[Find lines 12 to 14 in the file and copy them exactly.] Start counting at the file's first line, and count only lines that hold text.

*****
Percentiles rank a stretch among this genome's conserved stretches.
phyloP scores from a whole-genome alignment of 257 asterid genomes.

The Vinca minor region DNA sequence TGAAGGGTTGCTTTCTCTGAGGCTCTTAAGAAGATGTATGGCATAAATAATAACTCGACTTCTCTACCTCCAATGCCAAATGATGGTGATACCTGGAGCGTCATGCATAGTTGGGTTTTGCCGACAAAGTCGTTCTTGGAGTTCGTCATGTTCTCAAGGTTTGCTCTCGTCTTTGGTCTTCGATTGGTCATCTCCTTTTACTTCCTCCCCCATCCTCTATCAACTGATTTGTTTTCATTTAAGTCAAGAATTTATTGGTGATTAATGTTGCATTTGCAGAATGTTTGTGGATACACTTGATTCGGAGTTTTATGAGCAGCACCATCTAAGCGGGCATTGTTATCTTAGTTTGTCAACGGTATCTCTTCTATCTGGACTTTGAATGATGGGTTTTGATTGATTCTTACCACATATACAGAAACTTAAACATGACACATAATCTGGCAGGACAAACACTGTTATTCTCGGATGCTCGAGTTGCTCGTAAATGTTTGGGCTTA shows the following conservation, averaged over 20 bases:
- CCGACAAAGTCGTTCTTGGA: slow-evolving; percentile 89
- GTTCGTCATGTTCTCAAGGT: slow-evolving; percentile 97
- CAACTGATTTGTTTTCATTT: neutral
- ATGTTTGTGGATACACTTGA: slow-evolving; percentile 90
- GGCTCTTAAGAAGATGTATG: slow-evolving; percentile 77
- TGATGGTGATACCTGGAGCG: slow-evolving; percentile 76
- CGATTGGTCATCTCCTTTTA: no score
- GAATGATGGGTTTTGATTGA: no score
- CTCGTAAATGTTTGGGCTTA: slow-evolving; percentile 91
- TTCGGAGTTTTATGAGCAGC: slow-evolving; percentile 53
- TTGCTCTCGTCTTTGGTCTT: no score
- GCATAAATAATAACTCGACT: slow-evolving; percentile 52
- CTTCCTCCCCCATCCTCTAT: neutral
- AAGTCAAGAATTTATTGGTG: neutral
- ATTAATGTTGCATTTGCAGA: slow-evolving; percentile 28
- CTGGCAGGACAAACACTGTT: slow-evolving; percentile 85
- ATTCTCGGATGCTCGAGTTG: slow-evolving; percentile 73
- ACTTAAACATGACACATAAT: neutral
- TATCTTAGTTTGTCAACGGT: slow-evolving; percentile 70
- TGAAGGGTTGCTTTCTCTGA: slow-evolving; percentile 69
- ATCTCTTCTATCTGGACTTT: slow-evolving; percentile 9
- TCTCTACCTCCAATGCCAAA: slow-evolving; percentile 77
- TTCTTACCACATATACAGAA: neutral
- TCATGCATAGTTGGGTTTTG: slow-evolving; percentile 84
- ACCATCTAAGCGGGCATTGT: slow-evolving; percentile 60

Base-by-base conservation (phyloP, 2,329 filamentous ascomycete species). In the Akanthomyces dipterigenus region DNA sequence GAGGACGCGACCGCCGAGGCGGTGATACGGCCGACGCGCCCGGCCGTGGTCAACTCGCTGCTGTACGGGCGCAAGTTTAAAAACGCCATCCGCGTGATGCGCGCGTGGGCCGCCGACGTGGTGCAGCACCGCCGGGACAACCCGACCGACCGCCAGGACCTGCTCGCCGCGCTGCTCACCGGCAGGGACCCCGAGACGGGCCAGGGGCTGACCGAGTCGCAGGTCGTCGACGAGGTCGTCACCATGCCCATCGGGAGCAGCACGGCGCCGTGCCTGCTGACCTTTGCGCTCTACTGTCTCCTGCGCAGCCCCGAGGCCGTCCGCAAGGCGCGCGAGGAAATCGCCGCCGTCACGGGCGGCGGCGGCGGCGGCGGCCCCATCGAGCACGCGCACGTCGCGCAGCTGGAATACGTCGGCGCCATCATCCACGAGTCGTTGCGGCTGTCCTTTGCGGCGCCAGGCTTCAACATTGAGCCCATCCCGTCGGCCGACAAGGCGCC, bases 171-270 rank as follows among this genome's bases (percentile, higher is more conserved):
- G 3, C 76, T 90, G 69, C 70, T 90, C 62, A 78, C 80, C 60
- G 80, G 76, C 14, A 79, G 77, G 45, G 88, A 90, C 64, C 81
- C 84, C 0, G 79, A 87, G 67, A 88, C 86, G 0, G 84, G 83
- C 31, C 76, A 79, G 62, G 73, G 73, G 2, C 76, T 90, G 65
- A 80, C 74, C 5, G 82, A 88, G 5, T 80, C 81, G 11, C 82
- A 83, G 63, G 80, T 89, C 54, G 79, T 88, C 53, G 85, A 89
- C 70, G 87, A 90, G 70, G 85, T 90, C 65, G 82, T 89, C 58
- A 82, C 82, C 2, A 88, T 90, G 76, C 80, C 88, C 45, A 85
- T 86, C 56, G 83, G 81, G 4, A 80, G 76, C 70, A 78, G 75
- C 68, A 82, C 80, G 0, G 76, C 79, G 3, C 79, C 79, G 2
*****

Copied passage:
- CTCGTAAATGTTTGGGCTTA: slow-evolving; percentile 91
- TTCGGAGTTTTATGAGCAGC: slow-evolving; percentile 53
- TTGCTCTCGTCTTTGGTCTT: no score